“The mission is what you do; the vision is what you want to be; the values are how you want to be; and the purpose is the why,” Swavely notes. “As the psychologist Viktor Frankl once said, quoting the philosopher Friedrich Nietzsche, ‘He who has a why to live for can bear almost any how.’ We have to have a why that is bigger than making a dollar.”
Swavely notes that some entities are focused solely on revenue and creating shareholder value, while others are focused on charitable giving. Purpose, though, isn’t all one or the other.
“What we’re seeing is that you have to be somewhere in the middle of those two extremes. You have to balance shareholder value with something that is greater. The profit you generate is the fuel you need to deliver on your purpose. Doing so creates tension—and a need for great leadership.”
That’s where The BB&T Leadership Institute comes in, able to help leaders deliver on the purpose of their organizations. The goal is to get beyond books and online articles to a living, authentic understanding of purpose, which Swavely believes results from learning to listen.
Kimberly Gryszko, Poquoson City Public Schools
"Your purpose must be genuine and not just exist at the top of the house. The authenticity of purpose must be driven down deep into an organization.” Steve Swavely, Ph.D., The BB&T Leadership Institute
Ask questions and seek input
“Leaders love to tell people what to do, but that is not leadership,” Swavely said. “Great leadership is about listening, asking questions and getting input from your team. I tell leaders that you get to drive the bus, but you need to listen to your people and get input from them. Make them part of the process instead of just telling them how to be.”
One key question he encourages leaders to ask their employees: “If you had input into our corporate purpose, what suggestions would you make?”
Swavely noted that executives must have confidence in their leadership skills to ask those types of questions. “If you are practicing the proper ways of how to be,” he said, “you will know how to ask those questions, take in the answers and see how they can be adopted.”
The key is to not be defensive. “I tell my clients to be genuinely curious about what your people are thinking,” Swavely said. “You need to learn what has created their perceptions. The more curious you are about what your people are thinking, the more respected you become as the leader of your team. And that helps when you have to have tough discussions—your team will give you much more leeway.”
Create a cohort of conscious leaders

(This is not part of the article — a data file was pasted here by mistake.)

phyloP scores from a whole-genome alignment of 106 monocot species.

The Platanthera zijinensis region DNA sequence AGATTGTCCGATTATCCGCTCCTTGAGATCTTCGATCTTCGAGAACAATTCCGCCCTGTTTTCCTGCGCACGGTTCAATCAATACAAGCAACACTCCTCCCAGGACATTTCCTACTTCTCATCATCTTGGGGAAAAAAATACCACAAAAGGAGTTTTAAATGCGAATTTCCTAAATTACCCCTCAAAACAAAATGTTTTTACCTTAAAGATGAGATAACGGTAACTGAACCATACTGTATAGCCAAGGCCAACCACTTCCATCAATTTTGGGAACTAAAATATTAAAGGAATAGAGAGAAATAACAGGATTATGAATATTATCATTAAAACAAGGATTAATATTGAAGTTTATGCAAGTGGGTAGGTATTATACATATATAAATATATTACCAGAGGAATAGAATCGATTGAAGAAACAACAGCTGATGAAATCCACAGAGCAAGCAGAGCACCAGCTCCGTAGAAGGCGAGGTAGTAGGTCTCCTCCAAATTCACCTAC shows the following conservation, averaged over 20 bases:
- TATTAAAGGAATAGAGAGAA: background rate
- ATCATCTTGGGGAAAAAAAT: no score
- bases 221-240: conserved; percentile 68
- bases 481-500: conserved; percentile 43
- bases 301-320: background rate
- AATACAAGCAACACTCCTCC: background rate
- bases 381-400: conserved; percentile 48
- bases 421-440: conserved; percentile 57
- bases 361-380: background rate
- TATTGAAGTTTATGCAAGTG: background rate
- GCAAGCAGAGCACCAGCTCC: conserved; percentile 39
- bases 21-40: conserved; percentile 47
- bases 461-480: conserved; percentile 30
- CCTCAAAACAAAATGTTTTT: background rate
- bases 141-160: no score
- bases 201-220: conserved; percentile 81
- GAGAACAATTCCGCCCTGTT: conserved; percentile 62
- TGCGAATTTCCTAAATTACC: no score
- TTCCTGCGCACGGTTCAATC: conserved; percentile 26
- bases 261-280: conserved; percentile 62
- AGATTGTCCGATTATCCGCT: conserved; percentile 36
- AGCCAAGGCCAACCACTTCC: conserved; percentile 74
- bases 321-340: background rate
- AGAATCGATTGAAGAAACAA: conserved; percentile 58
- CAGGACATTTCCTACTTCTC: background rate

Swavely believes that for there to be complete engagement with a corporate purpose, the understanding of what that purpose is must reach deep down into an organization. Senior leaders, as well as the next generation of leaders, must be trained in change management. And these leaders must continue to identify more employees to be trained in leadership. This is true not only at companies, but for all the educational leaders being guided by The BB&T Leadership Institute.
The fees paid by corporate clients make it possible for the leaders of educational institutions to receive leadership development and other training from The Leadership Institute. To date, more than 900 school principals have received leadership training. The Leadership Institute has also provided training to more than 7,000 student leaders at colleges and universities within the BB&T bank footprint. “This is often the first exposure to leadership that some of these college students are getting,” Swavely said.
BB&T’s own corporate purpose is to make the world a better place. BB&T believes having a corporate purpose is vital not only for a business’s soul but also for its long-term performance. It believes the executives who participate in The BB&T Leadership Institute’s programs are helping to make the world a better place by being more thoughtful citizens.
“Scientific research says there are things going on in your employees’ brains when you help them embrace a corporate purpose,” Swavely said. “They pay better attention to quality and customer service, and all of that contributes to the bottom line. There’s a direct relationship between a solid corporate purpose and the level of engagement of that organization.”
“The companies that don’t have a corporate purpose,” he adds, “will be at a competitive disadvantage as we move into the next decades of the corporate world.”
Take the next step
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By Virginia Citrano
Illustrations by Mark Smith